Here are the things you need to check before signing off the job.
As work nears completion – there are some final steps you need to take before signing off the project.
This last stage requires you to make sure everything is finished to an acceptable level and final inspections are ticked off.
While you might be champing at the bit for your reno to finally end, that might not be the case for your tradies. Most builders will be lining up their next job and may start transferring staff and equipment before your one is completely finished.
If your architect or designer is managing the project, the same problem can arise – they may start putting more effort into their upcoming projects and less towards overseeing and tidying up any loose ends at yours.
One way to ensure everyone’s on the same page about the finish date, and to keep the project rolling, is to have a contract that requires you to pay only when milestones are reached.
Your reno may be finished, but there are a few things to consider:
If your contract allows for a retention or withholding sum to be held
back for a certain period, you may be able to live in the house
during this period, and if any problems or defects come to light the
builder is obliged to fix them before the final payment is made.
Note: Under some guarantees you cannot hold back any money or your
guarantee is invalidated.
When leaving the site, your builder should ensure it's clean and
tidy, and ready for use.
A contractor should also give you:
Copies of any guarantees or warranties for materials or services used
in the building work, including information about making claims and
whether the warranty is transferable. Also, you must be told if it
must be signed and returned to the issuer.
Information about what is needed to maintain the newly completed
building work and how to keep it in good order for years to come.
As the owner, you’re responsible for advising your council when work is completed and are applying for a code compliance certificate (CCC), though this will often be delegated to your builder. This certificate is a formal document stating that all work complies with both the Building Code and the issued consent. A council inspector will make a final inspection and issue you with a CCC once they’re satisfied everything complies with your building consent.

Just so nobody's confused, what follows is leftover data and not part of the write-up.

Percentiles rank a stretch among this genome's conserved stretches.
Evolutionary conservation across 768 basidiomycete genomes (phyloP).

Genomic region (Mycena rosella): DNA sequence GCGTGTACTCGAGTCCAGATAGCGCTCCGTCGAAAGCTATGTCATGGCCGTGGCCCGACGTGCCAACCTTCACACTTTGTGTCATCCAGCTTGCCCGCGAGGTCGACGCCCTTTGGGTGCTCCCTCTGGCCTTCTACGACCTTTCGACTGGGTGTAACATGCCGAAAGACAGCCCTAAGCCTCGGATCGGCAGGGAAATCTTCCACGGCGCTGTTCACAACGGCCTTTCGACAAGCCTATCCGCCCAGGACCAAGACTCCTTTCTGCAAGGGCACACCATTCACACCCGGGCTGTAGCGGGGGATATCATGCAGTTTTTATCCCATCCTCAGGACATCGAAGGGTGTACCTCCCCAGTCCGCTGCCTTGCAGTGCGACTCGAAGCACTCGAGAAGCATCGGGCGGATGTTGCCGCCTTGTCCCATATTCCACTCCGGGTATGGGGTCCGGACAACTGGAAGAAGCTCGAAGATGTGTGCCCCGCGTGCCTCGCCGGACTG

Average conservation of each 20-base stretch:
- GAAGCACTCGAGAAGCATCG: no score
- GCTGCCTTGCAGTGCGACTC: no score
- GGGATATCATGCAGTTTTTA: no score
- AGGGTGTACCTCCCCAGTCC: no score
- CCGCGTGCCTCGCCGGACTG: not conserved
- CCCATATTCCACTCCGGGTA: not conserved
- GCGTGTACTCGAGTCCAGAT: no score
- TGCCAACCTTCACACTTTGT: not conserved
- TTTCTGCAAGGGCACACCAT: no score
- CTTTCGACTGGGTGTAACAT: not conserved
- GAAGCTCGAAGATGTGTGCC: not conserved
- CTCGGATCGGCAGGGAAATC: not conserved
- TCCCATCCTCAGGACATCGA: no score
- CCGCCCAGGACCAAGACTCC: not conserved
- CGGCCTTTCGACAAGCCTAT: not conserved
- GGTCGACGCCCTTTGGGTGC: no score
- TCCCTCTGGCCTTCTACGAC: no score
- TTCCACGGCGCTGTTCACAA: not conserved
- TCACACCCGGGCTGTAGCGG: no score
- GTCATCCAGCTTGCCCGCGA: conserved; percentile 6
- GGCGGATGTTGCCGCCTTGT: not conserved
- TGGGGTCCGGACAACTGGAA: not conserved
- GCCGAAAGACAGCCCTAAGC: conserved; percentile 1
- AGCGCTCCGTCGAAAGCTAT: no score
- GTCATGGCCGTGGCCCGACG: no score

However, if your reno doesn’t make the grade, you’ll be issued with a Notice to Fix. This lists what must be corrected before a certificate can be granted. You are legally required to make sure everything on the notice is rectified and advise the council once it’s done. You may have to go back to your contract with your builder and see who’s responsible for the work that needs fixing.
The council will then reinspect – if it passes, you’ll get your CCC.
Without a CCC you might face issues when selling your home. While you might be happy with the work, banks will hesitate to lend to potential buyers without it. You also have the peace of mind from knowing an independent inspector has given your work the thumbs up.
Fittings and fixtures in your home
Navigating the world of fixtures can be overwhelming, but we help you narrow down your choices to make life a little easier.
When the builder is ready to hand over the keys, it’s a good idea to walk-through – initially by yourself, and then with the builder – looking for any defects that jump out at you. If you’ve been keeping a close eye on progress, you’ll be familiar with the work and know where to look.
Check absolutely everything. Can the doors all open and close? Are the power points and lights all go? Are there any leaks in the new plumbing?
In your final inspection, use your phone to carefully note and photograph surfaces of counters, floors, walls, fixtures and fittings. Record any damage at the same time.
This can help resolve disputes later on about whether the chipped benchtop was caused by the builder or by someone else later.
TIP: Shine a light down along walls to pick up any major flaws in the finish that need to be fixed up. Pay close attention to the fiddly-to-paint areas, such as window- and door frames.
If you’ve installed a new heat pump or ventilation system, use the walk-through as an opportunity to learn about the features it has. The instruction booklets and warranties should be made available to you for each of the appliances.
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